The ancient Greeks were open-minded without being tolerant. They didn’t devise the world’s first-ever democracy by tolerating everything. Their unprecedented transition from tribalism to civil society derived from their eagerness to ask questions and their determination to judge others and themselves critically. Open-mindedness and the desire to learn led the ancient Greeks to discover that some ways of being in the world are better than others.
Long before democracy was even a concept, Homer’s epic poems the Iliad (c. 750 BCE) and Odyssey(c. 700 BCE) promoted not tolerance but informed judgement. Criticising some priorities and commending others, both epics demonstrate that if you make the capacity for violence and intimidation your sole measure of human achievement, then you invite destruction on yourself, your family, and your community. Yes, the Greeks always valued bravery and success in battle, but centuries before the Athenians instituted a democratic assembly and council, Homer’s warriors already understood that success requires a man to be not just “a doer of deeds,” but also “a speaker of words”—i.e., effective not only in battle but also in counsel/council. Centuries before the Athenians devised a formal jury system, the Iliad exposed the inadequacy of vengeance and emphasised the therapeutic value of empathy. Centuries before the Athenians attempted democratic decision-making, the Odyssey promoted foresight, ingenuity, and self-restraint as essential survival skills.
Democratic government requires not merely tolerant but discerning citizens, citizens capable of recognising and promoting the best ideals and policies. Long before the Athenians’ democratic experiment, Homer’s Odyssey identified knowledge acquired by experience as the foundation for good choices. On his travels, Odysseus “saw the cities of many human beings and came to know (their) thought(s).” But he doesn’t conclude that every community is just as good as every other, and neither can we. The Odyssey shows numerous examples of divine and human communities, and we discover that in the worst ones, life is intolerable. But in the best ones, individuals respect their obligations toward one another and leaders make life better for everyone, weak and powerful alike. Knowledge and self-knowledge acquired on his travels enable Odysseus to return home and rescue his family and community from chaos and misery. Homer’s audience learns that open-mindedness puts one in a position to make wiser choices.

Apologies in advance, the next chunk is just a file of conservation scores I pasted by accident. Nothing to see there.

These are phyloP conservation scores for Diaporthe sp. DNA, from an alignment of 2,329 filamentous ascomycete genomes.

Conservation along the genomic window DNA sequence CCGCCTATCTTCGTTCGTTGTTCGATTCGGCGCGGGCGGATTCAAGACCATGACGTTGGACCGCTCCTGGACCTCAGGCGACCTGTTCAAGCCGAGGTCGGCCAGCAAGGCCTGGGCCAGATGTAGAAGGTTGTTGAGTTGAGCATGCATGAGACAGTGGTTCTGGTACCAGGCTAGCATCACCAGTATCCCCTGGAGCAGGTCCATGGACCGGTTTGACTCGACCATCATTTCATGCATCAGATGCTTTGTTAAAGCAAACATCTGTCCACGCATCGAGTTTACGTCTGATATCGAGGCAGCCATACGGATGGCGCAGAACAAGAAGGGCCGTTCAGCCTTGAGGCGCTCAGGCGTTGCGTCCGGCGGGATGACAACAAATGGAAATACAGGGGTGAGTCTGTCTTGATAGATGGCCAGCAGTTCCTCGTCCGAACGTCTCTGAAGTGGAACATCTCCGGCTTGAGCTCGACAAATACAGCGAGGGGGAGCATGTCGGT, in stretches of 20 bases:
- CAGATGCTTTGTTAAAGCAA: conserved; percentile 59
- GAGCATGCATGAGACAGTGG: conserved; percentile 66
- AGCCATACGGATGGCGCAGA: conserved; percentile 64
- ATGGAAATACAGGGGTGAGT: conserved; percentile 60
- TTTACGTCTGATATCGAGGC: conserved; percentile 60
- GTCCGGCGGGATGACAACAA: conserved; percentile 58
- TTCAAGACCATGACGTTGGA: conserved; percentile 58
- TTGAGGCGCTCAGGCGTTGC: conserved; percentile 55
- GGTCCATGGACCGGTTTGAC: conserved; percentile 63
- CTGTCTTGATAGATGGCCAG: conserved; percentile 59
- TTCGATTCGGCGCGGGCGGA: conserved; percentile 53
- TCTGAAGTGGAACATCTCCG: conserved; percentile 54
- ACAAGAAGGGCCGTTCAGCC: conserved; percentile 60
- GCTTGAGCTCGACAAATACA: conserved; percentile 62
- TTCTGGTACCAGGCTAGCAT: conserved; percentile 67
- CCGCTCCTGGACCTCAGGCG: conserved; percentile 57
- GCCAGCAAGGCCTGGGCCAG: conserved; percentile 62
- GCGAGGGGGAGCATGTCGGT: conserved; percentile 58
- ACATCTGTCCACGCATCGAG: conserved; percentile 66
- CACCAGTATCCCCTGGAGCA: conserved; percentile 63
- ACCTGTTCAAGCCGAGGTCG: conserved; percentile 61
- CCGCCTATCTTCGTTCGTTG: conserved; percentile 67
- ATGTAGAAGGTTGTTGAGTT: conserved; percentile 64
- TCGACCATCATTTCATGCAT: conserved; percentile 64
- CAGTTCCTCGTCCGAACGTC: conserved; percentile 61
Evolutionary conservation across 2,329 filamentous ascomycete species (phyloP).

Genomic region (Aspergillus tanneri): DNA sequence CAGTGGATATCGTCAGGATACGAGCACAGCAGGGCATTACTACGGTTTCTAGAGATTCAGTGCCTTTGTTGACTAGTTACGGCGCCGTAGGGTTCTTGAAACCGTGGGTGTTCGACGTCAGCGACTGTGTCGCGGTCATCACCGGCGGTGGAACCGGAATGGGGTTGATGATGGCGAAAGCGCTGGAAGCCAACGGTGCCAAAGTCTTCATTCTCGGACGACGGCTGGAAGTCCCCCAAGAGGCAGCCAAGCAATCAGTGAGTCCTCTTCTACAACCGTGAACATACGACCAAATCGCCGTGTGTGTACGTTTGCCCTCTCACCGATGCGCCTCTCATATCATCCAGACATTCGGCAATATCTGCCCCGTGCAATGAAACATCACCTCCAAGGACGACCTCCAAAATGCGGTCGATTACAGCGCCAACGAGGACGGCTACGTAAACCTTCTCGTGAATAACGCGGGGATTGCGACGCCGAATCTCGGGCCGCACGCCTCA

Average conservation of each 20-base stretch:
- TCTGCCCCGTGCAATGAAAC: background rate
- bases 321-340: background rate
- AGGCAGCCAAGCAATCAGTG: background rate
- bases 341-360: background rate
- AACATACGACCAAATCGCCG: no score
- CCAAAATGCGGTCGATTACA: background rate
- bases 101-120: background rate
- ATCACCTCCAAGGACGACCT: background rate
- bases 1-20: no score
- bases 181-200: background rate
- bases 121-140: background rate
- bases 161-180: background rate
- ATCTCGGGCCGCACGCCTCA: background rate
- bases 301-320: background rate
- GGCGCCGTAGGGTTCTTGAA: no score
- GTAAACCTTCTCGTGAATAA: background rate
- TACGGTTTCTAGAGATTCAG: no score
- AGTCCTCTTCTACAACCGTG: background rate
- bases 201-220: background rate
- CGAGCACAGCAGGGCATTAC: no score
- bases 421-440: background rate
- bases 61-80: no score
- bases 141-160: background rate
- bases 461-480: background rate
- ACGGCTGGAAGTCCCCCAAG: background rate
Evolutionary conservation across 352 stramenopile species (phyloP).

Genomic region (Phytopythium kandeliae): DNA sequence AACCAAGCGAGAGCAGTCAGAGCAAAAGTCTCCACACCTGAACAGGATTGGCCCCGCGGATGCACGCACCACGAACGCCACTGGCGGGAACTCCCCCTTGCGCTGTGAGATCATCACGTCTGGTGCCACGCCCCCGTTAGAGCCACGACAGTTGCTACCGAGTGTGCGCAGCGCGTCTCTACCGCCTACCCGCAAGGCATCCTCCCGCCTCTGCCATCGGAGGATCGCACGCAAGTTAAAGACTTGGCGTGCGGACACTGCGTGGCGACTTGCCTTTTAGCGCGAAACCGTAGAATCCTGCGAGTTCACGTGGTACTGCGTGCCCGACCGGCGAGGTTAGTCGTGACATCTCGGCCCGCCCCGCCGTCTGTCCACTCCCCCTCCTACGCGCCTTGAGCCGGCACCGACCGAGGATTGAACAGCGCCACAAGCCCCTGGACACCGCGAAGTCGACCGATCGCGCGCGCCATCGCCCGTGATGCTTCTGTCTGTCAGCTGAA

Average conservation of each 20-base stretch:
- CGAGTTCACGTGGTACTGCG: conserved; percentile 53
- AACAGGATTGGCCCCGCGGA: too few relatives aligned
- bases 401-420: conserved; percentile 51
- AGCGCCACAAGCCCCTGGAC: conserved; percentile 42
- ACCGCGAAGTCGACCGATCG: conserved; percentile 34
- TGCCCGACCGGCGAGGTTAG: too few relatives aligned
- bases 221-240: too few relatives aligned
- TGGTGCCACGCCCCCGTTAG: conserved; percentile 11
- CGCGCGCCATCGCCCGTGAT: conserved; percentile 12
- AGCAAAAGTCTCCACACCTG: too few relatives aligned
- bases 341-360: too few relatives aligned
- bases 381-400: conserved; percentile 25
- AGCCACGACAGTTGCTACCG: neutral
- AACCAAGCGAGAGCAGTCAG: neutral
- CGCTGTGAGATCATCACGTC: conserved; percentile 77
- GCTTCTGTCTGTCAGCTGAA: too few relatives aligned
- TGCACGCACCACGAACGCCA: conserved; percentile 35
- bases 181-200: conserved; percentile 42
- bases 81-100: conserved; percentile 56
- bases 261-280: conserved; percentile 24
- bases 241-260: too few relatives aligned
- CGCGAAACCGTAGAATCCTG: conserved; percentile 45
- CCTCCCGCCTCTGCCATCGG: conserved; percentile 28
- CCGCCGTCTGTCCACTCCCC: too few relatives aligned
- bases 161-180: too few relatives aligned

Open-mindedness as the foundation for good judgement led the ancient Greeks to reject autocracy and devise democracy. Simultaneously, this willingness to reassess traditional assumptions led them to discover and learn from history. Dismissing ancient myths as unverifiable, the fifth-century BCE historian Herodotus recorded his and others’ eyewitness accounts of contemporary or near-contemporary events. Herodotus introduced his new work as “the showing forth” of the results of his historiē, “inquiry.” (In the Iliad, the histor, a mediator in a case of murder, weighs evidence presented by both sides and makes a fair judgement.) Aiming to preserve for all time the “great deeds” of both Greeks and “barbarians” (the Greek word for non-Greek-speakers), Herodotus is open-minded but not tolerant. He exposes as self-destructive such qualities as greed, over-confidence, and the inability to see multiple sides of an issue. He commends values he considers distinctively “Greek” such as caution, scepticism, and ingenuity.
The ancient Greeks were not models of tolerance and civility. Even as their democracy flourished, the Athenians remained bellicose, kept slaves, and subjugated women. But ancient Greek literature introduced the radical idea that sound judgement requires the courage to engage in critical examination and self-examination and the confidence to identify some attitudes and behaviours (our own and others’) as intolerable. Homer’s epics condemned brutality and rapacity and promoted compassion, foresight, and ingenuity. Centuries later, Herodotus extolled Greek democratic freedoms over the slavery imposed by “barbarian” tyrants. Throughout the fifth-century BCE, as the Athenians conducted their radical experiment in democratic government, Greek tragedies condemned abuses of power and promoted constructive verbal competition.
A harmonious civil society requires tolerance, but cultivating the ability to recognise and value opposing viewpoints cannot mean becoming so broad-minded as to tolerate everything. There are countless ways of being in this world and many of them can coexist peacefully, even as their practitioners privately consider their own ways the best. But tolerance is a fragile flower, easily crushed by the brutal, unreflective forces of intolerance. If we want to avoid chaos and misery, we cannot tolerate everything. We can’t tolerate cruelty, atrocity, rape, and misogyny. We can’t tolerate the false equation of vengeance with justice. No doubt the intolerant have an easier time of it. Hatred and brutality require no intellectual gifts. Tolerance, by contrast, requires understanding, compassion, and judgement. Tolerance requires the audacity to identify and defend the limits of tolerance.
Emily Katz Anhalt teaches Classical languages and literature at Sarah Lawrence College. She received her Ph.D. in Classical Philology from Yale University and has taught Greek mythology, Classical languages, and history at Yale University and at Trinity College. She is the author of Solon the Singer: Politics and Poetics.